The general public has every right to be suspicious of claims made in books of this type. What are the real treatment facts at the present time? When Freud was working and writing from 1900 to 1930, there were really no other effective treatments of mental illness, and he had this specialised treatment field largely to himself, with Adler and Jung bringing up the rear. Now, how- ever, 80 per cent of recent cases of schizophrenia, for instance, can be treated, greatly helped, and kept out of hospitals for long periods of time by the us:. of recently discovered drugs, sometimes with the addition of electric shock treatment. In the old days, when only psychotherapy was available as treatment, only a third of such patients ever recovered or greatly improved, and the rest became chronic cases in or out of hospitals.

Practically all depressive illnesses in patients of good previous personality also now respond to the new anti-depressant drugs and electric shock treatment combined, sometimes in less than a month, instead of being ill often for years, as so often happened in the old days with psycho- therapy alone. Anxiety states and anxiety hysterias in people of good previous personality, too, can now be greatly helped by newly discovered drug treatments. Only severe obses- sional compulsive neuroses generally still resist all the newer drug treatments, ECT and psycho- therapy combined, and some may therefore need one of the modified leucotomy operations to help them. Unfortunately, we still have few new successful treatments for the young aggressive psychopath and for patients with long-standing sexual deviations. Some of these may still be helped by psychoanalysis,. but many are not. Soon, however, better, swifter and more efficient methods of treatment are bound to be developed for these difficult patients as Well. Aversion therapy is already holding out some promise for sexual deviates.

In most ordinary British psychiatric treatment circles the facts given here are now largely accepted. In the US, where alone Reuben Fine's book could have been written, they definitely are not. Most ambitious American psychiatrists have to get themselves psychoanalysed so as to be in the swim and be able to treat mostly 'normal' people on couches, and preferably patients who are still working and can more easily afford to pay the very large fees involved in what may be several years' treatment. The bulk of the really mentally ill patients, in the absence of a National Health Service, are forced to go into mostly locked State mental hospitals, with up to 10,000 patients in each of them, and are given very little selective treatment indeed.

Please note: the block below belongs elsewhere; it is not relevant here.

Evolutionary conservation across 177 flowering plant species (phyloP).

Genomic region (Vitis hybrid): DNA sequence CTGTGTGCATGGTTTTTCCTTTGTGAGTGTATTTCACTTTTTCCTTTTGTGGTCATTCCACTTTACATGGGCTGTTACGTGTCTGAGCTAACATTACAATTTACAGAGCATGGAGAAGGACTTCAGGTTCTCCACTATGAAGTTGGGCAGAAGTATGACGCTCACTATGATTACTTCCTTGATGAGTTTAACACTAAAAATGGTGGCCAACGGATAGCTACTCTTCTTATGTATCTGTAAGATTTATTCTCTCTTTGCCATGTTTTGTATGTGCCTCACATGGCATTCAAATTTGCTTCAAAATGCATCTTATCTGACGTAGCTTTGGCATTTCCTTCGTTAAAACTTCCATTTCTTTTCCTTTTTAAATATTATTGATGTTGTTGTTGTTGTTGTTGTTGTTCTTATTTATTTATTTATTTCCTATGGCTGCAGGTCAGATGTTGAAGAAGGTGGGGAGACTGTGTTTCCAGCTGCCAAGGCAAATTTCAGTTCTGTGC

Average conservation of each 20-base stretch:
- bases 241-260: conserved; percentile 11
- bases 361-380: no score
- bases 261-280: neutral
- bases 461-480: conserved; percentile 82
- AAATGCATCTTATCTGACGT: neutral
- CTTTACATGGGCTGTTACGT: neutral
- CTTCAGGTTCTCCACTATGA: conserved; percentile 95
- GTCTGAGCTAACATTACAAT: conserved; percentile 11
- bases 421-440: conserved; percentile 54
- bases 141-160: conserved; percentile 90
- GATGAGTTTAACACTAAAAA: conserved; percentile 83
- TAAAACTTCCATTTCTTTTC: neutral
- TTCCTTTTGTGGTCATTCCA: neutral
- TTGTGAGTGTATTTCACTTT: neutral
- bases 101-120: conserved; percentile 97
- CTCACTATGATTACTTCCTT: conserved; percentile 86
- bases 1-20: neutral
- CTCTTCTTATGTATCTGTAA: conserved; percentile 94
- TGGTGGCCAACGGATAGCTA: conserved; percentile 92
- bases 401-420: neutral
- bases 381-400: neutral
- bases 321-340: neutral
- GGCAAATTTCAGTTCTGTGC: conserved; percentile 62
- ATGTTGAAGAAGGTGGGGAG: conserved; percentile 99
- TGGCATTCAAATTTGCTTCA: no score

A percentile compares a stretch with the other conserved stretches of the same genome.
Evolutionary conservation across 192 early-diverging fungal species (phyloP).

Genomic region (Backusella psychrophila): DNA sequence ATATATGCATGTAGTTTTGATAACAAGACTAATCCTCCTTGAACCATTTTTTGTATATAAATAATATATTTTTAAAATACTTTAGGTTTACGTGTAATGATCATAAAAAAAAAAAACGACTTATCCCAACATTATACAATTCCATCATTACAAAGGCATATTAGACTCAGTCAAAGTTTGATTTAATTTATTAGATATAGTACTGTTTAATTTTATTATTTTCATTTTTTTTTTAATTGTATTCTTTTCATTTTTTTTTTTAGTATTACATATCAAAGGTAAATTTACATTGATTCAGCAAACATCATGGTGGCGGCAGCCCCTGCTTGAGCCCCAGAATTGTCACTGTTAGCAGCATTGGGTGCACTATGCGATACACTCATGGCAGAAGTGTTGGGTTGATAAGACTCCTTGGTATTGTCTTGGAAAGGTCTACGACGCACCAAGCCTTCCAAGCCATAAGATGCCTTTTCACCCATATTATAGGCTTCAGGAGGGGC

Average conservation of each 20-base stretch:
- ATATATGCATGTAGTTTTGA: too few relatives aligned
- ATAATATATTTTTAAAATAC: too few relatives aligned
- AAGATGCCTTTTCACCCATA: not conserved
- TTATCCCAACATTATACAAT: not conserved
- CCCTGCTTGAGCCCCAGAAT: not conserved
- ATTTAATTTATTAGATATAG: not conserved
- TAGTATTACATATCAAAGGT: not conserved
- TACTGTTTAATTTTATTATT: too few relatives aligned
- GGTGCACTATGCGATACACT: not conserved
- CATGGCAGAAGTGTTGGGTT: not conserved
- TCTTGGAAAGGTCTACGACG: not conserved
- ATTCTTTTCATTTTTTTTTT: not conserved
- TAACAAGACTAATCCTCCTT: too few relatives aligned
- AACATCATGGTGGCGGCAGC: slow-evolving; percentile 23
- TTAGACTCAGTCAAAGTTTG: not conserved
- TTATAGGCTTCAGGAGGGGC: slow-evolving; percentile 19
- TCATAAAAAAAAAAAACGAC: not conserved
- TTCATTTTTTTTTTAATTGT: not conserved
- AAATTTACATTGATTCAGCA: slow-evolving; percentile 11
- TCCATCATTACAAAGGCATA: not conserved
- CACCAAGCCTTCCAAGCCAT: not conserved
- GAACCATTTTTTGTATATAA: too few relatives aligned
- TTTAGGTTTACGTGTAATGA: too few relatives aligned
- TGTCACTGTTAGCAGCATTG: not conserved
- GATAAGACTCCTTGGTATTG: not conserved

British psychiatry has now become the envy of the world, simply because the proper skilled treatment of patients in mental hospitals and in out-patient clinics in general hospitals is still our first and main interest; the doors of our mental hospitals are now mostly unlocked, and treatment is generally given there on a voluntary basis. All methods, both physical and psychotherapeutic, are used to attain this happy state of affairs. With so much work to do, and our doctors being paid adequate salaries under the NHS, most normal people are still encouraged by psychiatrists to leave their minds alone.

It is unfortunate that as yet English psychiatry is not without honour except in its own country. For instance, British psychiatrists are now being invited to lecture abroad possibly more than any other group of British physicians, because of the spreading fame of the all-round and humane British treatment approach. Because of the results being achieved by the wide variety of modern treatments now available and fully used, the Ministry of Health is also determined, some- times against the wishes of our general physicians, to put 100 psychiatric treatment beds into every new general hospital built in the future. This means that the days of most of the .old lunatic asylum buildings are now numbered, especially for all the early recoverable psychiatric patients who can be so easily and so speedily treated in general hospitals wherever beds are made avail- able for them. But rarely by the lengthy and now often out-dated methods extolled by Reuben Fine or Hertha Orgler.

Freud always remained a neurologist at heart. He was fully aware that eventually physical treatments would replace his psychotherapeutic methods. He said this repeatedly in his writings, and he welcomed the prospect; in fact, he is said to have kept up another long .correspondence with Fleiss in the hope that this German scientist would eventually be able to co-operate with him in the development of simple biological treat- ments to help his patients. He was doomed to disappointment, but such treatments have in fact been discovered or fully developed since his death, and it looks as if this more medical approach to treatment is still only in its infancy with tremendous promise for the future. Present- day psychiatrists have also to be good general physicians as well.